RIA M&As Hit Record High for Fifth Consecutive Year

However, fewer RIAs and fee-based advisers expect consolidation to increase in the next 12 months, compared to five years ago.

Mergers and acquisitions (M&As) among registered investment advisers (RIAs) hit a new high for the fifth consecutive year in 2018, according to a study of 1,600 RIAs, fee-based advisers and individual investors commissioned by Nationwide Advisory Solutions and conducted online in February and March by The Harris Poll.

Last year, RIA M&As rose by 20%. However, fewer RIAs and fee-based advisers expect consolidation to increase in the next 12 months, compared to five years ago, with 59% expecting deals to increase, down from the 68% who thought so in 2018—following a peak of 70% in 2017, 68% in 2016 and 65% in 2015. Since the study was commissioned five years ago, this is the lowest percentage of RIAs and fee-based advisers who expect M&A deals will rise in the coming year.

Nationwide says this decrease may reflect advisers’ concern that the market and the economy may erode valuations and, thereby, decrease opportunities for transactions. In fact, 56% think the market will become more volatile in the next 12 months, and the same percentage is concerned that there could be the beginnings of a bear market in the coming year. Fifty-four percent are worried about a recession.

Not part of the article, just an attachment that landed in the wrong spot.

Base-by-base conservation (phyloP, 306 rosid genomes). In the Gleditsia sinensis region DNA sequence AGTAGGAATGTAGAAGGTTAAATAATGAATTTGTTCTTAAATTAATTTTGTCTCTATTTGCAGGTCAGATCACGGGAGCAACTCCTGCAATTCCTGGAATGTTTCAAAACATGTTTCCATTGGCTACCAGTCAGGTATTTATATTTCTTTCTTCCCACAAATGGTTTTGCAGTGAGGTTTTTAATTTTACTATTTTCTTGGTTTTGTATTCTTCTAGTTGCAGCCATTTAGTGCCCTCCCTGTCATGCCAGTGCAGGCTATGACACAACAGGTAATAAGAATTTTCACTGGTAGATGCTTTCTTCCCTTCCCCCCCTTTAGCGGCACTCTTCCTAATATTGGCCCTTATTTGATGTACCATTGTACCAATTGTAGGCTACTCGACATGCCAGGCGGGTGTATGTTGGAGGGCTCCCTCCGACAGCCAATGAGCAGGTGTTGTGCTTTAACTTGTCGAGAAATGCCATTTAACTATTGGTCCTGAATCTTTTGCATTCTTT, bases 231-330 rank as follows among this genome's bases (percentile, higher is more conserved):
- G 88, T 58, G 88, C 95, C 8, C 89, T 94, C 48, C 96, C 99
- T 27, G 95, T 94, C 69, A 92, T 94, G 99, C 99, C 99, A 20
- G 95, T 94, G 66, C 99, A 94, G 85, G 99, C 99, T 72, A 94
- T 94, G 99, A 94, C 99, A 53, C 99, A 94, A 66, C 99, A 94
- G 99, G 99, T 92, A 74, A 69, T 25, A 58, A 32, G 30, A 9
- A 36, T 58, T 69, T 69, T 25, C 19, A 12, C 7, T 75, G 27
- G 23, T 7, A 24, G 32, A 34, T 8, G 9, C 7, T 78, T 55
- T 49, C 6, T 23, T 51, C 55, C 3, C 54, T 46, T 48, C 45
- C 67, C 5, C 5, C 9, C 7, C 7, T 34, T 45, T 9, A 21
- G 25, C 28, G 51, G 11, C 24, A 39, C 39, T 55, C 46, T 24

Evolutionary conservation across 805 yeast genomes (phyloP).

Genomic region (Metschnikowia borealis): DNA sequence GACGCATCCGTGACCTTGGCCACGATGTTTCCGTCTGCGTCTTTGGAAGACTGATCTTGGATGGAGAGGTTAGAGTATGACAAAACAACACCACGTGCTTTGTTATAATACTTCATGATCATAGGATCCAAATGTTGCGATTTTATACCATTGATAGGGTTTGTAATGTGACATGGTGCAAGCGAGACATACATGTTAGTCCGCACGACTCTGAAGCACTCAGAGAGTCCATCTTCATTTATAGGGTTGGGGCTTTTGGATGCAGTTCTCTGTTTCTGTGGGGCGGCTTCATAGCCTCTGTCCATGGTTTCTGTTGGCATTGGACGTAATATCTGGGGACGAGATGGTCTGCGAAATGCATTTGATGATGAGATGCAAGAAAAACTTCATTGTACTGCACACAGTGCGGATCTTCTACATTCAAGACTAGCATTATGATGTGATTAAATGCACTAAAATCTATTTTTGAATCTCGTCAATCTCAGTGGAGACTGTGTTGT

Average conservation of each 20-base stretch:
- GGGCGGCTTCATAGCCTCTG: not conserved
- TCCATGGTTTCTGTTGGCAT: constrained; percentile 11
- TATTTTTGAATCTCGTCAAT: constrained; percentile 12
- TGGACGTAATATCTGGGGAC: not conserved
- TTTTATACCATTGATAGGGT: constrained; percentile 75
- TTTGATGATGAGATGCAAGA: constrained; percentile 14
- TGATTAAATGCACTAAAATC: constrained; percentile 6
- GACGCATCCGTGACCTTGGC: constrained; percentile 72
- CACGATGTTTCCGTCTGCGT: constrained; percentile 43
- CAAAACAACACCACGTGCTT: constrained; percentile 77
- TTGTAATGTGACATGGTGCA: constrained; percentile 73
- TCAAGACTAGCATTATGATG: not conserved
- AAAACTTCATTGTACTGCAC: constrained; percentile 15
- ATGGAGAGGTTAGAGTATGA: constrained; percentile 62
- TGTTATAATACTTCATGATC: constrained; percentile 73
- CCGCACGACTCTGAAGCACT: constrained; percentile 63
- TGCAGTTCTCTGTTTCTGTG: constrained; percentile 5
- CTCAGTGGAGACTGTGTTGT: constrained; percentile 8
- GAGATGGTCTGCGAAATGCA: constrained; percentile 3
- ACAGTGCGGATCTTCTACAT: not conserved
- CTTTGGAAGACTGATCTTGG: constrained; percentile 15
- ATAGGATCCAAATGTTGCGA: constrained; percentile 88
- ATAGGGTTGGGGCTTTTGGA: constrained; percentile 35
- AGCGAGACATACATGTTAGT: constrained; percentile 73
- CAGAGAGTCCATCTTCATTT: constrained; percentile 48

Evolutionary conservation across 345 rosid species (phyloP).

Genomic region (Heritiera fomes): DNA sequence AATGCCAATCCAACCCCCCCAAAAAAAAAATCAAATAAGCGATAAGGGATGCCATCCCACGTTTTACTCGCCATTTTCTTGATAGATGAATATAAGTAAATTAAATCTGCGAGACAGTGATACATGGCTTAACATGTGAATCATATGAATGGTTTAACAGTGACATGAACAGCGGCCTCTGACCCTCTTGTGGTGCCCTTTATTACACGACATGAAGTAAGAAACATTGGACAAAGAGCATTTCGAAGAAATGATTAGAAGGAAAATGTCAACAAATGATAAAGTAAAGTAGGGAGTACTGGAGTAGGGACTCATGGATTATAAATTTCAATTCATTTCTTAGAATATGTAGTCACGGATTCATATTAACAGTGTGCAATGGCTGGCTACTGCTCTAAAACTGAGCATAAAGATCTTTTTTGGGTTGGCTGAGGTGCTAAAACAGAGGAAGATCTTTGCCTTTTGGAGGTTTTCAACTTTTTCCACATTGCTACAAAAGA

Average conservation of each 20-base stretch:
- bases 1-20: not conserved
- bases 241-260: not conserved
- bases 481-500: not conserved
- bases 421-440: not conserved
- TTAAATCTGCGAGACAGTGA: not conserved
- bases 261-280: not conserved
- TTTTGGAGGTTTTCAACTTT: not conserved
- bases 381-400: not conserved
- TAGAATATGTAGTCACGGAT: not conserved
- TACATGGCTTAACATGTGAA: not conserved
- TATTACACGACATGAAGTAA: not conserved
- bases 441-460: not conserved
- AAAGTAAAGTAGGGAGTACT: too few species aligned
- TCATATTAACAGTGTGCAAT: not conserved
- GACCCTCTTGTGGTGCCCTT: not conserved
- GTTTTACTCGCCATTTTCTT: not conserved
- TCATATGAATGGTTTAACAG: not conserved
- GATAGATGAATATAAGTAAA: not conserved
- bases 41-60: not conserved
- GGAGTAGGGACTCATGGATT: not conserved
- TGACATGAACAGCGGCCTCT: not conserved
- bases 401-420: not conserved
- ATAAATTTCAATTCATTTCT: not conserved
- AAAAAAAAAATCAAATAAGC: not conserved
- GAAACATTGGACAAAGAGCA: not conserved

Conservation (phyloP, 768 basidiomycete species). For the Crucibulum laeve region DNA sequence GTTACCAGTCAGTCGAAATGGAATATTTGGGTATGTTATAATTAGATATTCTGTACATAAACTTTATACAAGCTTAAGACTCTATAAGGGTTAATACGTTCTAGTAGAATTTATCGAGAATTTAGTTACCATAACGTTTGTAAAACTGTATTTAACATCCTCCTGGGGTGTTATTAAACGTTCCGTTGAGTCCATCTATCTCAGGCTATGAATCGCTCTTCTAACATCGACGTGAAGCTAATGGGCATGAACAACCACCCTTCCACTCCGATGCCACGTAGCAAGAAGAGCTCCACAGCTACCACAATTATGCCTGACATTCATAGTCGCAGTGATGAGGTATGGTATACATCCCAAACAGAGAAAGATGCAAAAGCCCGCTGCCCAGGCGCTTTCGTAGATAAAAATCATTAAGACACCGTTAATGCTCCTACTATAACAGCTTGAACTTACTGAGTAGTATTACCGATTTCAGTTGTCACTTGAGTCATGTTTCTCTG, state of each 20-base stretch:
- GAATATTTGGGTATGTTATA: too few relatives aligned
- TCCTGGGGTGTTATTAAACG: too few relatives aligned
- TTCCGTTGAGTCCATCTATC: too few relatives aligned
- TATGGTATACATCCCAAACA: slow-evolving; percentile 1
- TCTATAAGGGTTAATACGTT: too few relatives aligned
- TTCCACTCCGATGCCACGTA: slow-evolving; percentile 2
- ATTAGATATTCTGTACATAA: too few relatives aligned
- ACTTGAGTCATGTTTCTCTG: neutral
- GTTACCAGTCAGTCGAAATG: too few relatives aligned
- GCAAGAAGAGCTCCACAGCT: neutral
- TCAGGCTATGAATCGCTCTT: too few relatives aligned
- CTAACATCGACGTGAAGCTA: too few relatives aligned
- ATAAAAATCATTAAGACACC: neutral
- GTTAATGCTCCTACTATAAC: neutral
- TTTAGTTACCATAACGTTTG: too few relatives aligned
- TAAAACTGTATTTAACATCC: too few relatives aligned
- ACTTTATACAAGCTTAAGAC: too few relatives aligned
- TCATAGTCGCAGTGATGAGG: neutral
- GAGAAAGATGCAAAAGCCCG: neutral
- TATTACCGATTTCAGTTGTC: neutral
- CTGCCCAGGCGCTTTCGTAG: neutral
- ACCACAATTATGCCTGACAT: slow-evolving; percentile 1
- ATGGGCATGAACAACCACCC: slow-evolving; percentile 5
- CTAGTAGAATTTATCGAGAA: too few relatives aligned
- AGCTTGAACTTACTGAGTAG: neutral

“Since launching our Advisor Authority study in 2015, a growing number of RIAs and fee-based advisers were saying that M&A activity would increase, so this year’s sharp reversal in the trend could be an indicator of greater uncertainty about the market and the economy,” says Craig Hawley, head of Nationwide Advisory Solutions. “But at the same time that RIAs and fee-based advisers are less bullish about the pace of consolidation, the majority still say that these deals will have a positive impact on their business. Consolidation among firms is driven by a variety of factors—including increasing competition, rising fee compression, the need for greater scale, as well as succession planning for a generation of older advisers.”

The 51% of RIAs and fee-based advisers who believe that M&A activity will benefit their businesses is up slightly in recent years—(51% as well in 2018, 49% in 2017 and 47% in 2016). The reasons why they believe M&A activity will positively impact their business are being able to offer more resources to clients (31%), having more resources to expand and scale their businesses (also 31%), being able to create a succession plan (28%), having more opportunities to sell their business (27%) and having opportunities to buy another practice (26%).

Among the most successful advisers—those earning more than $500,000 and managing $250 million or more in assets under management—71% expect RIA M&A to increase, down from 75% in 2018, 76% in 2017, 73% in 2016 and a peak of 77% in 2015.

Successful advisers are also more likely to say that M&As will impact their business (64%).

Twelve percent of RIAs and fee-based advisers feel negatively about the impact of M&As. Thirty-three percent of these advisers say they prefer to manage their business independently without oversight. Thirty-two percent said that M&As make it more challenging for small, independent firms to compete with the giants, and 32% said M&As might increase pressure on them to sell products that might not be right for clients.